Porter, Garvey tied for second place in closely watched California Senate primary, poll says

While Democratic Congressman Adam Schiff is on track to win the March 5 California Senate primary, and thus move on to the November general election, second place is a statistical tie between Congresswoman Katie Porter, a Democrat, and retired baseball great Steve Garvey, a Republican, according to the latest survey from the Public Policy Institute of California.

The survey found that 24% of likely voters favor Schiff to succeed Laphonza Butler as the next senator from California, while 19% favor Porter and 18% favor Garvey — a statistical tie, given that the sampling error is 3.3%.

Second place matters in this race, as California has a top-two “jungle primary” system, where the two highest vote-getters move on to compete in the general election, regardless of political party.

Democratic Congresswoman Barbara Lee trails the others in a distant fourth place, with 10% support.

This close to election day, it appears most voters have made up their minds about who they will support; just 6% said they don’t know who they’re voting for in the Senate race.

The PPIC surveyed 1,628 adult California residents, including 1,075 likely voters, between Feb. 6 and Feb. 13.

Here’s a rundown of other findings from the poll:

Donald Trump likely to sweep the state’s primary

Despite multiple ongoing criminal investigations and trials, former President Donald Trump has managed to mostly clear the field of the 2024 Republican presidential primary, and it appears that California will pose no exception.

Nearly two-thirds, 64%, of likely Republican voters say they will support Trump in the primary, while former South Carolina Gov. Nikki Haley has just 17% support. California Republican Party rules state that if a candidate wins more than 50% of the vote, they will be awarded all of the party’s state delegates. If Trump’s turnout matches polling, he could receive 169 delegates from the Golden State.

Still, Trump shouldn’t expect to win California if and when he goes head to head with President Joe Biden for a second time.

The PPIC survey shows that 55% of likely voters support the incumbent Democrat while just 32% support Trump. Biden’s lead extends across both Democratic and no party preference lines, with 82% of Democrats and 47% of NPP voters backing him.

Support for Proposition 1 lessens, but remains strong

More than half (59%) of California likely voters said they will approve Proposition 1, the ballot measure backed by California Gov. Gavin Newsom to overhaul how the state delivers mental health and substance abuse treatment channel $6.4 billion in bond funding into new treatment centers and housing for the homeless.

That’s down from 68% when PPIC surveyed voters in December, but still shows that nearly six in 10 California voters are on board with the spending and reform package.

Support for the ballot measure varies heavily depending on party affiliation, with 76% of Democrats in favor and 56% of independents, but just 32% of Republicans willing to vote yes.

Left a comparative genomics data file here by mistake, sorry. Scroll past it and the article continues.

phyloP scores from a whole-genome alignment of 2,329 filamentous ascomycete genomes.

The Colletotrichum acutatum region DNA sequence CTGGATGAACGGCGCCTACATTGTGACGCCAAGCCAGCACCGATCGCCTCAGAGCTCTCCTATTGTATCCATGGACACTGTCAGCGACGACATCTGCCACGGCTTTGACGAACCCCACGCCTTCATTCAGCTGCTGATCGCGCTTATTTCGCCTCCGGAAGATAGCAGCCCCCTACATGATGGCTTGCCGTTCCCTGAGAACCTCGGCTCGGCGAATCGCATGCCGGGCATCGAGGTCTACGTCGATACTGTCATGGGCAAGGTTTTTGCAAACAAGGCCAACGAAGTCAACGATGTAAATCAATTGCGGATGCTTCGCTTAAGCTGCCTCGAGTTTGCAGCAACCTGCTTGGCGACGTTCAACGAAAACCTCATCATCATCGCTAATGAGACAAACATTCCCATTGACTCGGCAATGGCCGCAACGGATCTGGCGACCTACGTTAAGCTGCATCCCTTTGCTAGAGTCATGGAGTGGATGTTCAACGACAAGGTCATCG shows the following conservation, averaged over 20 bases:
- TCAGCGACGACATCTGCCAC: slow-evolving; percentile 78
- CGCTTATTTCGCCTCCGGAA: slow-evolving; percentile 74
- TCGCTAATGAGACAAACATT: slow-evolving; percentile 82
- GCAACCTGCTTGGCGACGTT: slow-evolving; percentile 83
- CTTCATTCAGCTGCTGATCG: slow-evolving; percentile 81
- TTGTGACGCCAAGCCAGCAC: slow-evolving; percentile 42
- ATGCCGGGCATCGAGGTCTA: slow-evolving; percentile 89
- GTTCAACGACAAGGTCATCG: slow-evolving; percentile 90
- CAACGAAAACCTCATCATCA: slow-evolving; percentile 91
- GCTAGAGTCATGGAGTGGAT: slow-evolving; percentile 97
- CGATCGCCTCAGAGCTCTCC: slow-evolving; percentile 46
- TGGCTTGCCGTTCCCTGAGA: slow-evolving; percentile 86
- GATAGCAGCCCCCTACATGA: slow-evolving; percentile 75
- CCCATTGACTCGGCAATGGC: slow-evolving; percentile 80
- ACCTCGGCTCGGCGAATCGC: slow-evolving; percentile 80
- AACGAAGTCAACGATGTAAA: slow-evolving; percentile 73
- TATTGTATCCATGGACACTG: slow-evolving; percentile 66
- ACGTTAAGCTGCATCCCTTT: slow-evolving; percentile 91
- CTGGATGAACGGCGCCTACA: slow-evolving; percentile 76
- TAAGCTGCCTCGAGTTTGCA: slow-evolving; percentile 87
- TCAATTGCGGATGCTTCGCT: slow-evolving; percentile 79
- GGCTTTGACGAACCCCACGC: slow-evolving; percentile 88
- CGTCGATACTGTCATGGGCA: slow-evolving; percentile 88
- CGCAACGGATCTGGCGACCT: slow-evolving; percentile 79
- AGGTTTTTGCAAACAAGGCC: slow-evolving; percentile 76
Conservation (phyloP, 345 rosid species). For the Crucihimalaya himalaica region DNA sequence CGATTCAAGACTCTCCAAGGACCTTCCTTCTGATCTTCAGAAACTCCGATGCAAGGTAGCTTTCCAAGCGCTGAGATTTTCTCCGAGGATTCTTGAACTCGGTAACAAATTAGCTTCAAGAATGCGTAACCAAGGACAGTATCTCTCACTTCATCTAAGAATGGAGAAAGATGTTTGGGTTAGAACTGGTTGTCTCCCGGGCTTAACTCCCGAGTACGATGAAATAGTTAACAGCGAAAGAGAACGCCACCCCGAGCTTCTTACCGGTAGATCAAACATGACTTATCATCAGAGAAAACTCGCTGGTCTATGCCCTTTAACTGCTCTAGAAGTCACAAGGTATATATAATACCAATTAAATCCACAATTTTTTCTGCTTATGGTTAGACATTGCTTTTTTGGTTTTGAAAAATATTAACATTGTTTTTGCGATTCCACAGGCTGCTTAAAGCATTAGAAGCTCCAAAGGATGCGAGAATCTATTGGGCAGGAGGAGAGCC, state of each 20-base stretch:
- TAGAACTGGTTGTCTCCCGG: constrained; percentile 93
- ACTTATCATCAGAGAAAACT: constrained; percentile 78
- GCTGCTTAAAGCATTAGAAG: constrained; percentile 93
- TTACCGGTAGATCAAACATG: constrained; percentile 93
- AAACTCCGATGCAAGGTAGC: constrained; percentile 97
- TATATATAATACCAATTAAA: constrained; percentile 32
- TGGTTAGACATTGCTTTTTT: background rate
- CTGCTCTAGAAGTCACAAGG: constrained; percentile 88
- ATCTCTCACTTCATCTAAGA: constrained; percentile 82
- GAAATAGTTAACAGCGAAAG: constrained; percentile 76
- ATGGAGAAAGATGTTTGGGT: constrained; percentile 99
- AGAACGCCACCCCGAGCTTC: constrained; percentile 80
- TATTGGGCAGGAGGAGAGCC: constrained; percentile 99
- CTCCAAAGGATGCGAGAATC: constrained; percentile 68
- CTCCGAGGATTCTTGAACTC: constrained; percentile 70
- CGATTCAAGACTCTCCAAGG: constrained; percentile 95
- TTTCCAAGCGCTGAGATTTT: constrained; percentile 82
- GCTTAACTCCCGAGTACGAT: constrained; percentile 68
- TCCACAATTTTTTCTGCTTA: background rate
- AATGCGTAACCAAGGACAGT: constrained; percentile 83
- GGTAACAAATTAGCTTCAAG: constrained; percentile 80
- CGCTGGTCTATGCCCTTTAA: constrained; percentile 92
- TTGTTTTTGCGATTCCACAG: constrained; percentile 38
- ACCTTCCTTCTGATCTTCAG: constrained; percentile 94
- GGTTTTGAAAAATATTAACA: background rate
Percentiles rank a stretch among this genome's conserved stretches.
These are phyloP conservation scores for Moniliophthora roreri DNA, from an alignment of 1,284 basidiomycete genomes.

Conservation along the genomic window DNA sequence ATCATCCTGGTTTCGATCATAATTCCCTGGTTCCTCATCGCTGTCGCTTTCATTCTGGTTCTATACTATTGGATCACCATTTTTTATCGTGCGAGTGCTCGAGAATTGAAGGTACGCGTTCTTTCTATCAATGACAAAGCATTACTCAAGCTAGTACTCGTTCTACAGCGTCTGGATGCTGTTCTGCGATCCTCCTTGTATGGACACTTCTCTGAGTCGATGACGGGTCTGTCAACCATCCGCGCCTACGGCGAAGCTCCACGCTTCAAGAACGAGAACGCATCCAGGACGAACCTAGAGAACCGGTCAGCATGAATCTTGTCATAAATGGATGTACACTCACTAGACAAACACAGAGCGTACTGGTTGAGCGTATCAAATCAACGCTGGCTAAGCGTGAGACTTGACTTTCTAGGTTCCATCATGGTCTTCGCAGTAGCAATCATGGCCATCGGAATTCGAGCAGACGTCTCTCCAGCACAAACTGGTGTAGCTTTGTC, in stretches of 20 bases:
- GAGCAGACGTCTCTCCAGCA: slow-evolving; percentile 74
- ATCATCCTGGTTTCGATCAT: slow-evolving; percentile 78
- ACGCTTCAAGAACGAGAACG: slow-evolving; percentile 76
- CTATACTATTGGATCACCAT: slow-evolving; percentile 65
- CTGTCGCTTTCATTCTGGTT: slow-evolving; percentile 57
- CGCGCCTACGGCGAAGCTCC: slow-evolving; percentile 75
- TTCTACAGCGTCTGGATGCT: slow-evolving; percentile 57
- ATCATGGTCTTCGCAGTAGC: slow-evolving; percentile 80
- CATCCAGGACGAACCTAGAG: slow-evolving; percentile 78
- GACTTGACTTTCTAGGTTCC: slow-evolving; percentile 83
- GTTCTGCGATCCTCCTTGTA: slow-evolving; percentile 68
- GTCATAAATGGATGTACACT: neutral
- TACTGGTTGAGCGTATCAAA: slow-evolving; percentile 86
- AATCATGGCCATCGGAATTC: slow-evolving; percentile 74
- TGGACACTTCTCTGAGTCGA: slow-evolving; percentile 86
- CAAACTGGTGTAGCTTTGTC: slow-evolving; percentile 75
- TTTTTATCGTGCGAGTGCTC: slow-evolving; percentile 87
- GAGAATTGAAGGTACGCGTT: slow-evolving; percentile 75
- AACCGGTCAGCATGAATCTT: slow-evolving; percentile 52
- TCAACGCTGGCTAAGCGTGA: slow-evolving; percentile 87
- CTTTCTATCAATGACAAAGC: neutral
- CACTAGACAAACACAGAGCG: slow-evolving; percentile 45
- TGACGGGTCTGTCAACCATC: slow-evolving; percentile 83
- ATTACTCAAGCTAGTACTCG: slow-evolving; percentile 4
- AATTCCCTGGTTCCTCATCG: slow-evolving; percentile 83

Newsom’s approval rating dips below 50%

California voters aren’t happy with the job Newsom is doing, nor are they pleased with the Legislature’s performance.

Newsom’s approval rating has dipped down to 48% of likely voters, bad news for the two-term governor whose national ambitions have driven him to launch what looks to some like shadow campaign for the 2028 Democratic presidential primary. That’s down significantly from this time last year, when Newsom had a 57% approval rating. (Newsom has denied that he is considering running.)

As for state lawmakers, just 42% of likely voters give them a passing grade.

So what’s bothering California voters? It’s the economy.

A plurality of Californians (20%) listed the economy and inflation as a top issue facing the state, according to the PPIC survey. Other top issues included homelessness (18%), housing affordability and availability (14%), crime (11%) and immigration (10%).

Concerns about housing costs, immigration and crime have more than doubled from this time last year, according to the PPIC.

Many view the Mexico border situation as a crisis

Is what’s happening along the California-Mexico border a crisis?

Nearly half (49%) of likely voters say it is, while 30% say it’s a serious problem but not a crisis.

Republicans (76%) are much more likely to view the immigration situation as a crisis, while just 38% of independents and 29% of Democrats believed it is.

A solid majority (62% of likely voters) believe that the U.S. should focus on making sure that the process for determining who can be admitted across the border is more efficient. Another 37% of likely voters said the focus should be on making sure migrants can’t cross the border at all.

Californians want a ceasefire between Israel and Hamas

The Israel-Hamas war has raged on for five months now, and a strong majority (63%) of Californians want to see that conflict end in a ceasefire.

Support for the ceasefire varied depending on party affiliation, with 75% of Democats and 66% of independents supporting it while 50% of Republicans do.

When it comes to providing military aid to Israel, 40% of Californians said that aid should decrease; a quarter said the U.S. should maintain existing levels while 9% favor more and the rest are unsure.

Just over a quarter (26%) said that the U.S. should send more humanitarian aid to the Palestinians, while 23% support holding steady, 20% want the U.S. to send less and 30% are unsure.